If you could see me now, would you recognize me? Would you remember my name? Would you be proud or would you rear back in shock?
I remember when I would sit on that triangle of wood up in the trees, calling down to you with a smile on my face. You would laugh before telling me to “be careful up there!” as you were cutting the fallen trees. After you finished, you would call me down, and we would get on that green and black four-wheeler and ride through the trail that seemed to stretch for miles, stopping in the many ‘treehouses’ and checking the little plastic house on the log. We would ride and ride, and the wind would always blow into my face before I buried it in your back, my arms around your torso, and you would just smile when you saw my hair flying back. Then, we would head back to that giant shed with the boat and the tools and that little green wagon. We would drive back to your house and walk to the ice cream parlor/diner, and you would get chocolate, and I would get bubblegum, and we would sit on the curb, listening to the sounds of the small town and looking at the garden with the trees across the street.
You would always take me to that small white building that looked like a tower to me. It was filled with all those different parts and pieces and that little office that you said mom spent most of her time. You would let me wander and look at the parts, listening to me come up with different names for each oddly shaped piece. Then I would see a ladder that I always dared to climb, and I would turn on that dial radio that was still on the same station that played country songs in the morning and baseball games in the afternoon. I would sit in the tiny wooden chair and “read” all of the different manuals with displays of the parts and what they look like put together. The books were scattered, and at one point I tried to organize them by color, but they were all white. I told you this, and you laughed and would say to me that they were manuals. I would always forget by the time we went there again.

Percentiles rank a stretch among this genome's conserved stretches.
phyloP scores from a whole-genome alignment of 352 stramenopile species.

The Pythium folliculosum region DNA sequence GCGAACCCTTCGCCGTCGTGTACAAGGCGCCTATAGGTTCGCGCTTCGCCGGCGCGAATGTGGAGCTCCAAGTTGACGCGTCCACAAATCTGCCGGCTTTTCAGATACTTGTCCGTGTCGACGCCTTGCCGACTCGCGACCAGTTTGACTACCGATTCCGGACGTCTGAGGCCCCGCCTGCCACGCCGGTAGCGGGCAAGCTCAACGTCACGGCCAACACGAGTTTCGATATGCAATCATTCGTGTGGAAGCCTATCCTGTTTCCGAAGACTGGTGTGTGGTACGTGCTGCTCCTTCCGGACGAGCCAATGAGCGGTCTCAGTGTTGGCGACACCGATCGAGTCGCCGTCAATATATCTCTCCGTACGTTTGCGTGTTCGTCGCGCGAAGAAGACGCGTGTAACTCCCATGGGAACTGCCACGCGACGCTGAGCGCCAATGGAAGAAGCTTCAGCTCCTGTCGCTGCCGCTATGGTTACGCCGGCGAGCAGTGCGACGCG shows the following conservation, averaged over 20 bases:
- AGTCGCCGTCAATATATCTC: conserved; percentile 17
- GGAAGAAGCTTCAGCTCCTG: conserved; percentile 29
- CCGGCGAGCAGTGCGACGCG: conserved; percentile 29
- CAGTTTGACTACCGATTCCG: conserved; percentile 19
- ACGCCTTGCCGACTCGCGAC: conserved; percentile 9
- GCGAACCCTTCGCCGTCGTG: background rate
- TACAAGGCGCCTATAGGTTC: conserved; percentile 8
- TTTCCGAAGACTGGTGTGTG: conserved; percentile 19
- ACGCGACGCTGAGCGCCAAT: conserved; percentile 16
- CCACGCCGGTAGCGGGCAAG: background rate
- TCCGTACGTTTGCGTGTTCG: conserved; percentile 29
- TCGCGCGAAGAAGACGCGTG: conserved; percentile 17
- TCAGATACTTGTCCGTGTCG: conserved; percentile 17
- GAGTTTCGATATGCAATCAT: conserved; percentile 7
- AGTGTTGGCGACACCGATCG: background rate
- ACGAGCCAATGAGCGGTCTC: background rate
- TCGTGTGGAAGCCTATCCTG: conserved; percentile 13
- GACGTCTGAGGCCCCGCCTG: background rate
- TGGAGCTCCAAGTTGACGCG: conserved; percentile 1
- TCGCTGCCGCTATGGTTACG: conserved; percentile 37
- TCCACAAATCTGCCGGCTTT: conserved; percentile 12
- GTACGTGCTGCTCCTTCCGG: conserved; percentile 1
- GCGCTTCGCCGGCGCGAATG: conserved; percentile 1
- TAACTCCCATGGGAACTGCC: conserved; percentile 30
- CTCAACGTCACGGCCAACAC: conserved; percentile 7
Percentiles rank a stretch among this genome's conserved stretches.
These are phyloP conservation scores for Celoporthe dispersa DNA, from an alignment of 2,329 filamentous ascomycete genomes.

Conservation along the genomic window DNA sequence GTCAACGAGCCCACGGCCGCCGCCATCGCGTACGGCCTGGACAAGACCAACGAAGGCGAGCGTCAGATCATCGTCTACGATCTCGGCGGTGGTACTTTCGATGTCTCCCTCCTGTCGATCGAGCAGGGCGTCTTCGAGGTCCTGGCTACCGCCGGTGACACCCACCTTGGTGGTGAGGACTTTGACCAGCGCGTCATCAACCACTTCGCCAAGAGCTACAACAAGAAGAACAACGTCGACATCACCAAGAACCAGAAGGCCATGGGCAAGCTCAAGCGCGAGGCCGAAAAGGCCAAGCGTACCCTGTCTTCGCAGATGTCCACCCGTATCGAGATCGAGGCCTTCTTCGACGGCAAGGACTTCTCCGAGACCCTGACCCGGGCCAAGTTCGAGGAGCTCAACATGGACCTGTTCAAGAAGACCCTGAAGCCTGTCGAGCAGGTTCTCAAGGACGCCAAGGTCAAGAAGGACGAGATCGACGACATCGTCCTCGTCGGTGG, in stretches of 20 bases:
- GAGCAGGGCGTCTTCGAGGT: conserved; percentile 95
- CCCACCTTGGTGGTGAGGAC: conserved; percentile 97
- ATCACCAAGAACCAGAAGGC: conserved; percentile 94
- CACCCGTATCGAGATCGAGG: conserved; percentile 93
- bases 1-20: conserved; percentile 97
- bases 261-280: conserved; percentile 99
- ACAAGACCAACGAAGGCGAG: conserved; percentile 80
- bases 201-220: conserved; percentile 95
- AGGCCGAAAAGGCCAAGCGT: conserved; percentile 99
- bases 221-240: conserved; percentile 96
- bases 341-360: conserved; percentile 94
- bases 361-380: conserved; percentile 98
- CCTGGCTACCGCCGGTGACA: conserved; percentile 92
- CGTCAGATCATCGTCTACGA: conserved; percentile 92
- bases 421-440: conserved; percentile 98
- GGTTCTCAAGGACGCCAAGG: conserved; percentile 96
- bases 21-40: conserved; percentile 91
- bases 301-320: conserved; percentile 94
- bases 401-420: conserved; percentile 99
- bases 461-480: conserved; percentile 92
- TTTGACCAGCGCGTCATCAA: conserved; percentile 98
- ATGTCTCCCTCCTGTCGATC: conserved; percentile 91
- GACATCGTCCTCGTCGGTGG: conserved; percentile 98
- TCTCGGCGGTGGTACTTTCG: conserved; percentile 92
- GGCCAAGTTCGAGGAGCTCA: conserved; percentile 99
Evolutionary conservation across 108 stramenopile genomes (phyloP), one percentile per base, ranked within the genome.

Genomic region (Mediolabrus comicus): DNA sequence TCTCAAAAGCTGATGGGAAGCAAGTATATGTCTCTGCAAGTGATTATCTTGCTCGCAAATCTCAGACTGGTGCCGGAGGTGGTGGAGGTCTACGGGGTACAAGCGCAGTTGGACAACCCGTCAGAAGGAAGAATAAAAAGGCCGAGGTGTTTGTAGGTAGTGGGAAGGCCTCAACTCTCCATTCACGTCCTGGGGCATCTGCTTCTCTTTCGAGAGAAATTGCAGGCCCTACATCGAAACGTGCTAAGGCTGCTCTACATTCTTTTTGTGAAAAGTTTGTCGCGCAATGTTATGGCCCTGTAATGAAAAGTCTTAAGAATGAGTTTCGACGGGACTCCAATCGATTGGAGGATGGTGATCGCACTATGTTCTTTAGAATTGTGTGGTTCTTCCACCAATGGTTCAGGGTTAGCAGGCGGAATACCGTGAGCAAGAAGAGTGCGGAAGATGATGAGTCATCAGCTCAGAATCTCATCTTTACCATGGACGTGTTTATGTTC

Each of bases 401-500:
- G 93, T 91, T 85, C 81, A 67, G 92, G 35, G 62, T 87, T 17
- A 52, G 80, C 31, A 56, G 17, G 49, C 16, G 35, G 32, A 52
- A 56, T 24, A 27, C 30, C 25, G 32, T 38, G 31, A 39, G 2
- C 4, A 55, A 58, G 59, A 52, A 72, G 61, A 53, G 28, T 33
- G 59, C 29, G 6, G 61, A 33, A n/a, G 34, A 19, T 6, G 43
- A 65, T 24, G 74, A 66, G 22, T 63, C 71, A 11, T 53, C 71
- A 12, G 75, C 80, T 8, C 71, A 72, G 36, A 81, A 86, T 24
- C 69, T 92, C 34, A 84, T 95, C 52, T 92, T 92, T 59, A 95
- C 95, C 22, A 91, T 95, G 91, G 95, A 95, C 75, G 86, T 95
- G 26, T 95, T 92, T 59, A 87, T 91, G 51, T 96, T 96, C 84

I never told you this, but you were my hero. You were the one I looked to for comfort, and you always seemed to be there. You always understood me. You never judged me on my fears, and you let me be myself. You were there. But, I wonder what you would think if you could see what losing you did to me. I wonder if you would give me advice or just listen, wrapping me in your arms and letting me tell you what has happened since I saw you last like you used to. I wonder what you would think if you knew what goes through my head. All I had enjoyed seems dull now because I used to do it with you. I can remember reading a book on baseball by your bedside, holding your frail hand all through chapters one to fourteen. We would sit there; our hands intertwined as the Twins played on that TV screen. And that one time that we both fell asleep holding hands, the first time I had had a peaceful sleep in about a month.
Whenever I stayed with you, we would play games, and you would always encourage me when I lost. We would watch the Twins play, and you would try to explain the game to me. During the school year, you would drive me in that giant red truck that I always needed help climbing into. It smelled like you, the truck. It smelled like diesel, cedar, and the ground after it rained. I miss that smell. I miss those days spent with you. I miss holding your hand. I miss carving pumpkins, making sand castles, fishing, and reading. You taught me how to be myself. You helped me get up and ride my bike. You helped mom and I get by. I miss that.
And I miss you.